In a second approach, with the aim to find novel motifs in the rotavirus sequence, we performed a motif search using the MEME program (GCG/Wisconsin package) (Bailey & Elkan, 1994). The results of the program show the presence of the canonical motifs in the VP1 sequence as previously identified in this study (Fig. 1) and no novel motifs. The results obtained using this program serve to define similarities with the motifs detected earlier by visual analysis of the rotavirus VP1 sequence.
In order to find other amino acids of interest in the rotavirus replicase, we performed a PSI-Blast protein search (non-redundant database), using small VP1 sequence segments. Each segment corresponds to 128 aa of the full sequence with an overlap of 64 aa between them. This approach was made with the aim to get only short nearly exact matches and for instance, to avoid the polymerase region bias during the search. The search was performed until the iterations converged. Only one site of interest with a value sufficiently higher than the threshold background level was found. It is located towards the C-terminus, between the amino acids 802 and 856. This site presents similarity with mitαhondrial ATPases/ATP synthases, and could be a novel ATP binding site in VP1, different to the more common NTP binding loop used for polymerization, which is composed of amino acids corresponding to the fingers and palm subdomains (motif F) (Butcher et al., 2001).
Prediction of a polymerase region in VP1 based on the RdRp structural conservation of other positive strand and dsRNA viruses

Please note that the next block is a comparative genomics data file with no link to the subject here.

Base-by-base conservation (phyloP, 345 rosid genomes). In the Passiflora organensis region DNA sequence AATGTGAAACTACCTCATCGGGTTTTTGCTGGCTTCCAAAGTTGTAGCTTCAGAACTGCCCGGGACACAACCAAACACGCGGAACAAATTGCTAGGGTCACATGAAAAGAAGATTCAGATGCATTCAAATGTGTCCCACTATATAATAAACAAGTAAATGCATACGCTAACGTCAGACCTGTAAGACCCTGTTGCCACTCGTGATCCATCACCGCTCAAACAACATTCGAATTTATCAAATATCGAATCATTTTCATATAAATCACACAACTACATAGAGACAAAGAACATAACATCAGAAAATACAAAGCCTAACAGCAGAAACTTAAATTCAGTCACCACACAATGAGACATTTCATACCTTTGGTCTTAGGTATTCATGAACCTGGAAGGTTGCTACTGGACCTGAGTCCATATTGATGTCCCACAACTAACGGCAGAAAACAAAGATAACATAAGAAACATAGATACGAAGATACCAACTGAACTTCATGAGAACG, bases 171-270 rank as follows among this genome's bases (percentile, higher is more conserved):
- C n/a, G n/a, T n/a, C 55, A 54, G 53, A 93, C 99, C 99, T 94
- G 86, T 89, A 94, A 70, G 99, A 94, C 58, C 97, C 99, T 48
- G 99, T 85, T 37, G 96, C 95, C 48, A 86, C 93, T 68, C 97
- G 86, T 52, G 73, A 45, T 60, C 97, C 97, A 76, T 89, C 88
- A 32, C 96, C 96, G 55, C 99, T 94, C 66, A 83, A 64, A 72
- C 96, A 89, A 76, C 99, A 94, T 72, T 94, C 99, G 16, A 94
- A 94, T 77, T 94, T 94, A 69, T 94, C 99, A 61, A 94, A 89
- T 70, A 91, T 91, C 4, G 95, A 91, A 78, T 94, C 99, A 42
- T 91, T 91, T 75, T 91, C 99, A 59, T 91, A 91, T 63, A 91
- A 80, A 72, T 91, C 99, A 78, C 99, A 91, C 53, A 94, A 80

Despite their great structural heterogeneity, distinct types of polymerases share common features that are responsible for their catalytic function of polymerization of nucleic acids (Steitz, 1998, Steitz, 1999). Their domains have a similar overall architecture, with a conformation resembling a right-hand (Brautigam & Steitz, 1998, Cramer, 2002). The polymerases can be classified by their catalytic function, for example, according to the nature of the template that is recognized and to the type of substrate (rNTPs or dNTPs) that is used for the polymerization, and/or to the structural architecture of their subdomains (fingers, palm and thumb). The RdRps, as is the case for other classes of polymerases, share a particular overall structural conservation of their basic domains (fingers, palm and thumb) within the family (O'Reilly & Kao, 1998). With the objective to determine if the rotavirus polymerase adhered to this structural conservation, we performed the secondary structure prediction of the VP1 sequence together with RdRps from positive strand and dsRNA viruses. The program PSIPRED was used to predict the secondary structures of the different viral sequences. Results of the predictions suggest a structural conservation of the polymerase core region in the RdRps secondary structure, as was previously described (Fig. 3) (O'Reilly & Kao, 1998). This conservation is extended to the predicted rotavirus VP1 secondary structure, where the conserved part is in its middle region (Fig. 3). This region, similar to the other viral RNA polymerases, is predicted to be located the palm subdomain and part of the fingers subdomain. The predicted conservation in the middle part of the protein is in concordance with the distribution of the motifs and amino acids implicated in the polymerization reaction (located mostly within the palm subdomain) (Brautigam & Steitz, 1998). The observed degree of conservation decreases towards the amino-and carboxy-termini, zones in which the main part of the fingers (the distal region to the palm) and the complete thumb subdomains are probably located. Finally, close to the N- and C-termini of the protein, the predicted structural similarity completely breaks down. The polymerase region does not cover these zones of the protein, and is predicted to end approximately 320 aa from the N-termini and 220 from to the C-termini of the VP1 sequence, thus comprising almost half of the total protein sequence length (Fig. 3). The N- and C-termini of the protein vary greatly from one polymerase to another, these unique regions may be involved in the specific recognition of template by the polymerase, or alternatively, may give some special catalytic properties to the protein (eg. a proofreading domain in the Klenow fragment, or a RNase H domain in the RT of HIV) (O'Reilly & Kao, 1998).